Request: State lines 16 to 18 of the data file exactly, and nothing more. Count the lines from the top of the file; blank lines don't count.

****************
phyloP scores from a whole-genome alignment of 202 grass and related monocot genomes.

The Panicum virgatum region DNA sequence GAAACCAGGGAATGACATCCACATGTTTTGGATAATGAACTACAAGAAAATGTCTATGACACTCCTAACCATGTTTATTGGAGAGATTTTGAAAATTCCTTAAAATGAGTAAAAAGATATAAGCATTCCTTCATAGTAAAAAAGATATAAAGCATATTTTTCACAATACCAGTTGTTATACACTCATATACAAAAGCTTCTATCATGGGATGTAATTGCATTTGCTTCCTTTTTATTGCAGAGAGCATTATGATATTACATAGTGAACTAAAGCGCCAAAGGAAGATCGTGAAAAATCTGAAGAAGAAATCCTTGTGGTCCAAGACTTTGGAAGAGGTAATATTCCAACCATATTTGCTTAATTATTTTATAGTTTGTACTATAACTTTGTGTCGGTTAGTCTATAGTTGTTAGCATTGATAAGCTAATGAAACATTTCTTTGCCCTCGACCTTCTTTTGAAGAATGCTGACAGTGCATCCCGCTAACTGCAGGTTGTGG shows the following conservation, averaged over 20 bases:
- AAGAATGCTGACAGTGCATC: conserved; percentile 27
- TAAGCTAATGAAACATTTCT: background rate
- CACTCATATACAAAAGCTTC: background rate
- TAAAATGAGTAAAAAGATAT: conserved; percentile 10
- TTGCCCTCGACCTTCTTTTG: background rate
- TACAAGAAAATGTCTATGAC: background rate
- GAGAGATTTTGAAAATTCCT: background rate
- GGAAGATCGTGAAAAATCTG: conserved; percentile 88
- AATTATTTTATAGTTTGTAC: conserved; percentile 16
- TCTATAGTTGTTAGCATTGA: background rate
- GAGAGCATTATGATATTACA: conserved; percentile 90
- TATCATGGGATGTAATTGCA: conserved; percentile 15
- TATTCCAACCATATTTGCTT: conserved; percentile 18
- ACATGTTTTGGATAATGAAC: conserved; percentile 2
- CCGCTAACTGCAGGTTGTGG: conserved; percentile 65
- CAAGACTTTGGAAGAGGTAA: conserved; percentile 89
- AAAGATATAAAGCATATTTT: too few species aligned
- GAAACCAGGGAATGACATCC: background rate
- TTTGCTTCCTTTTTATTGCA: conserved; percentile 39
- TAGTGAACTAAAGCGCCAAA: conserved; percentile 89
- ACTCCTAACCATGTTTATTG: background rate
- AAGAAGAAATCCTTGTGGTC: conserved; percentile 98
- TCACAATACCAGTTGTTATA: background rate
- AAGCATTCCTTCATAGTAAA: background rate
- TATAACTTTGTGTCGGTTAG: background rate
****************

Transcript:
- ACATGTTTTGGATAATGAAC: conserved; percentile 2
- CCGCTAACTGCAGGTTGTGG: conserved; percentile 65
- CAAGACTTTGGAAGAGGTAA: conserved; percentile 89